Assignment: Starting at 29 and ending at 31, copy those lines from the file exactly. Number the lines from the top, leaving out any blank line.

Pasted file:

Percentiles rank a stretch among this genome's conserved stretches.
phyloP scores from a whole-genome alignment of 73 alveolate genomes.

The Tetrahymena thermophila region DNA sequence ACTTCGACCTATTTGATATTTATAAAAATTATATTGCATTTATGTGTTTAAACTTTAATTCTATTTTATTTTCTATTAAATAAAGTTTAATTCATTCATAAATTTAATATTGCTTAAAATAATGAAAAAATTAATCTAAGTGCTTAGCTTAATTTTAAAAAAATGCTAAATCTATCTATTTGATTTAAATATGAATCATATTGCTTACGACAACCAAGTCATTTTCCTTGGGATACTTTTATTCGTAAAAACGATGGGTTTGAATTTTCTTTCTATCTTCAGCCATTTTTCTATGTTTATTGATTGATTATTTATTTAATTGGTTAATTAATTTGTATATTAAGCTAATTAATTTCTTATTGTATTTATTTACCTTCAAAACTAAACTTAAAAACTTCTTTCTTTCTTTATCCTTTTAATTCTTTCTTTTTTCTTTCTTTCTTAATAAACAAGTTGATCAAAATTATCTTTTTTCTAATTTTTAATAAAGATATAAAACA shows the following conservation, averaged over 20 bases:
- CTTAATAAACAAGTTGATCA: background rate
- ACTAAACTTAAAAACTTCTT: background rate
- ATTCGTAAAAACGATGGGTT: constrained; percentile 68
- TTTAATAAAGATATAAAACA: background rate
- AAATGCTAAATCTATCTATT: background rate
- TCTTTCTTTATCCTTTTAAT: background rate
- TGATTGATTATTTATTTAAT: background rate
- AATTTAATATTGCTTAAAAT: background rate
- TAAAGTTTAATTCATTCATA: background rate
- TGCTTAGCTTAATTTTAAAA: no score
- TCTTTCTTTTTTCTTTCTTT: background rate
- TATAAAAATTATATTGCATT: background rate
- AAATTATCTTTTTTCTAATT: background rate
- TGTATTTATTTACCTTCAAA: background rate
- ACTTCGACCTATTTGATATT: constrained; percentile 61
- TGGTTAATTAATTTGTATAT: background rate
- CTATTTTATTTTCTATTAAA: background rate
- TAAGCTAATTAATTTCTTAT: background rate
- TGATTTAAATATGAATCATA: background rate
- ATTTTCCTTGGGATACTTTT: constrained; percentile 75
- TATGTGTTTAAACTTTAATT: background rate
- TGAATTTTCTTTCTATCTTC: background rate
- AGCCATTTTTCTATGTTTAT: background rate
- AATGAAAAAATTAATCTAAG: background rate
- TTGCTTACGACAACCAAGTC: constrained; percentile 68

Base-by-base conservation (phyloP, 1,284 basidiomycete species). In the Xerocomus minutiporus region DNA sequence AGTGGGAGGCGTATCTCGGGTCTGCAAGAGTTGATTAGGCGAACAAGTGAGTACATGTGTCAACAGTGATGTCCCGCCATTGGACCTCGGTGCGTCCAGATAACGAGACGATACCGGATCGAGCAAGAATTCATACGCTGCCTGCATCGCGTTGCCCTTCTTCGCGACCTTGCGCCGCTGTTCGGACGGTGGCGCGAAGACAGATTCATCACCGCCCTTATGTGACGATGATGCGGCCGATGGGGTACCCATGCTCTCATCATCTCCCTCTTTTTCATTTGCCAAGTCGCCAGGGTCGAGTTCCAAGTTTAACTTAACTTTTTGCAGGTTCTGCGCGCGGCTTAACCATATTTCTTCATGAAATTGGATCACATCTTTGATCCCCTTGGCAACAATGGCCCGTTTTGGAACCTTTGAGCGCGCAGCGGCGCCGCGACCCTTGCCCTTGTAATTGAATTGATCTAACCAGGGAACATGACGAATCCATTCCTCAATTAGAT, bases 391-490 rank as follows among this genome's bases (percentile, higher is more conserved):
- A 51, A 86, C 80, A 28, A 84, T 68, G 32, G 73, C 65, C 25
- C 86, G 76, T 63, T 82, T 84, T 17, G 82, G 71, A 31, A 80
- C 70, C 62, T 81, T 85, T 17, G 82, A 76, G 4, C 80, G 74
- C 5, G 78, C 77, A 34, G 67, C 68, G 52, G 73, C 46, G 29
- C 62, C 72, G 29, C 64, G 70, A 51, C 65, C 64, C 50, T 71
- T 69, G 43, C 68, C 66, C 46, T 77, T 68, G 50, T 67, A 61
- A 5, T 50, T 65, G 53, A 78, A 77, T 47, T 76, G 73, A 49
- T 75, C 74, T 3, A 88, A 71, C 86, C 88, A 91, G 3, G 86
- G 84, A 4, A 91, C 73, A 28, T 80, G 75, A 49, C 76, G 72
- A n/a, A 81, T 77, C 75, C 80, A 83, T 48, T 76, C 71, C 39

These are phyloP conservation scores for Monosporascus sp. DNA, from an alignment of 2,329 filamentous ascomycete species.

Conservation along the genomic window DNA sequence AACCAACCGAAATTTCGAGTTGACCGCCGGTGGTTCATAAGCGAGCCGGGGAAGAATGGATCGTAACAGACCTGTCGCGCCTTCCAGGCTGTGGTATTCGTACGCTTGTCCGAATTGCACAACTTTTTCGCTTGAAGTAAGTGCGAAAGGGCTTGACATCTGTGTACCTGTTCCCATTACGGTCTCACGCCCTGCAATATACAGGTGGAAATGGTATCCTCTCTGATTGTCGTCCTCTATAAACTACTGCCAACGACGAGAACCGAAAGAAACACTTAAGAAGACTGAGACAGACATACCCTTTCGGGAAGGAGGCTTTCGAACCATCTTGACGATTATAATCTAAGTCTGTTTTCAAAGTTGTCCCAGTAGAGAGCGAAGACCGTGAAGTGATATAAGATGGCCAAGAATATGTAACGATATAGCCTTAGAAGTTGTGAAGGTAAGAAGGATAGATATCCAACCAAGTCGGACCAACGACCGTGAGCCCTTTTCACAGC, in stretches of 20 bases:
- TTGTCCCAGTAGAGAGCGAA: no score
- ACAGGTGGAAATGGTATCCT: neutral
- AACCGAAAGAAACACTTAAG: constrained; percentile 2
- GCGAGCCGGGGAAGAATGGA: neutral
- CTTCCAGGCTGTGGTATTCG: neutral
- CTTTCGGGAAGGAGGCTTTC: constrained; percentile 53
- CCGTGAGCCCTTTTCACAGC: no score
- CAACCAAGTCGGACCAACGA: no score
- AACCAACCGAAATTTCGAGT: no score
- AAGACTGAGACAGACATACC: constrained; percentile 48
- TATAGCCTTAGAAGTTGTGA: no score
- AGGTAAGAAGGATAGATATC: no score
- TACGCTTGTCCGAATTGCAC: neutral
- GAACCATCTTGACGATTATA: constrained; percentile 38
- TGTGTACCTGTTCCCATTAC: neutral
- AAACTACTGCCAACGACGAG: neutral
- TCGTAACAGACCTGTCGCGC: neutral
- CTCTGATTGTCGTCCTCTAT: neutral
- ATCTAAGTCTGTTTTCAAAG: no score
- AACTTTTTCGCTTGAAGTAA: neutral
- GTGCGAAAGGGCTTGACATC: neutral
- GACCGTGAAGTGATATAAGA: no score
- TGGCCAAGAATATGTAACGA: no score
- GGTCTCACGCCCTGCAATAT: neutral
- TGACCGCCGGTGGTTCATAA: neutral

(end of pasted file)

Base-by-base conservation (phyloP, 1,284 basidiomycete species). In the Xerocomus minutiporus region DNA sequence AGTGGGAGGCGTATCTCGGGTCTGCAAGAGTTGATTAGGCGAACAAGTGAGTACATGTGTCAACAGTGATGTCCCGCCATTGGACCTCGGTGCGTCCAGATAACGAGACGATACCGGATCGAGCAAGAATTCATACGCTGCCTGCATCGCGTTGCCCTTCTTCGCGACCTTGCGCCGCTGTTCGGACGGTGGCGCGAAGACAGATTCATCACCGCCCTTATGTGACGATGATGCGGCCGATGGGGTACCCATGCTCTCATCATCTCCCTCTTTTTCATTTGCCAAGTCGCCAGGGTCGAGTTCCAAGTTTAACTTAACTTTTTGCAGGTTCTGCGCGCGGCTTAACCATATTTCTTCATGAAATTGGATCACATCTTTGATCCCCTTGGCAACAATGGCCCGTTTTGGAACCTTTGAGCGCGCAGCGGCGCCGCGACCCTTGCCCTTGTAATTGAATTGATCTAACCAGGGAACATGACGAATCCATTCCTCAATTAGAT, bases 391-490 rank as follows among this genome's bases (percentile, higher is more conserved):
- A 51, A 86, C 80, A 28, A 84, T 68, G 32, G 73, C 65, C 25
- C 86, G 76, T 63, T 82, T 84, T 17, G 82, G 71, A 31, A 80